In the event that a participant dies before filing an application for TSP withdrawal, the rules and regulations that need to be followed by your beneficiary change quite a bit.
Spouse beneficiaries will receive ownership of the account and the funds in contains as a Thrift Savings Plan Death Benefits in form 81 of a beneficiary participant account (BPA). By default, the TSP invests the entire sum in the Lifecycle (L) Fund targeted most closely to the year your spouse turns 62.
Of course, your spouse has all the same TSP withdrawal and investment options that you had. Your spouse can seek an ITF (inter-fund transfer) and put the money in other withdraw tsp funds. Your spouse can also additionally or alternatively choose to make a full or partial withdrawal of the money in the account as a single payment, monthly payments, annuity, or a combination of these options.
In case of withdrawals of TSP, note that the money comes proportionally from your traditional (non-Roth) and Roth balances. As such, pretty much the same tax consequences of TSP withdrawal apply for your spouse as you would have faced yourself.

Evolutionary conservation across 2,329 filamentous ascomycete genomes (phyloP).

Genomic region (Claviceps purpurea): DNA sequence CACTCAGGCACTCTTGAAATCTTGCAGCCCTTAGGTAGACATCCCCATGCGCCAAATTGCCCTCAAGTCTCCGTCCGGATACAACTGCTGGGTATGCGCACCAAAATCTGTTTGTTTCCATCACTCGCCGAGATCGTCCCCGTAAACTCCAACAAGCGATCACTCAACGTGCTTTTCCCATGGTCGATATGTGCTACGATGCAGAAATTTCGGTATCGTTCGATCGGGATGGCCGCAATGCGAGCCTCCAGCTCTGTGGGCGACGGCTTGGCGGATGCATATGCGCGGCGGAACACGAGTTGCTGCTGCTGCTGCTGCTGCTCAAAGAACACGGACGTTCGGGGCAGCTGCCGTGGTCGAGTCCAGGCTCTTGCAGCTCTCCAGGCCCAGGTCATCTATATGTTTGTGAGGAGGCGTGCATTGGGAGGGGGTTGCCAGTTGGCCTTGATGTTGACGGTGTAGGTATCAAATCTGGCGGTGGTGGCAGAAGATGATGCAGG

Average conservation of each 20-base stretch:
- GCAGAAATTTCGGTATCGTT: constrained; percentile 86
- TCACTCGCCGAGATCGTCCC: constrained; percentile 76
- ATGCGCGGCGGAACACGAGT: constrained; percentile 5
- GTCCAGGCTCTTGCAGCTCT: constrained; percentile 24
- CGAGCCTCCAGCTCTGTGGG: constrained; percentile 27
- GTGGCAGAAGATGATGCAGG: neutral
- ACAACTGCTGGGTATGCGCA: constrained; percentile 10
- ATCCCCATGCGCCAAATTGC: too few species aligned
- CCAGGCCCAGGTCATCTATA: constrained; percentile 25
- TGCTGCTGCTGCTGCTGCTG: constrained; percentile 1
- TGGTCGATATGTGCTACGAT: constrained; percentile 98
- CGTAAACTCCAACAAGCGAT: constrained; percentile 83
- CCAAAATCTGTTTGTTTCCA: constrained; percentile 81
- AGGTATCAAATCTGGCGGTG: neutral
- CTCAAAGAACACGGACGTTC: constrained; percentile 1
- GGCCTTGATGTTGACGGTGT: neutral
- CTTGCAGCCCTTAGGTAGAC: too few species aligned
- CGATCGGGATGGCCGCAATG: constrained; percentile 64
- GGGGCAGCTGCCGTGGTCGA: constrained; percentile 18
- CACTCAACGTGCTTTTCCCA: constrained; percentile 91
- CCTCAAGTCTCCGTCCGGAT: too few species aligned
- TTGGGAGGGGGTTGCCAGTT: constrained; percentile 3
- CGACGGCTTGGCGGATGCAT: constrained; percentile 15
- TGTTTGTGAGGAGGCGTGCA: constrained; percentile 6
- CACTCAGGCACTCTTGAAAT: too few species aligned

Who’s the Beneficiary in a Thrift Savings Plan Death Benefits?
If you had thought about this and took the initiative to fill up and submit Form TSP-3 (Designation of Beneficiary), then there is very little confusion or debate about who the beneficiary or beneficiaries will be.
In the event that you died while still in federal service and did not file a TSP-3, then the order of precedence kicks in as follows – spouse; children and descendants of deceased children; parents or surviving parent; estate executor or administrator; next of kin entitled to estate under state law.
Once the TSP has determined the identity of the beneficiaries, an information packet will be mailed to them explaining the TSP death benefit and how they can make a TSP withdrawal (Form TSP-81; Death Benefit Election for a Non-Spouse Beneficiary).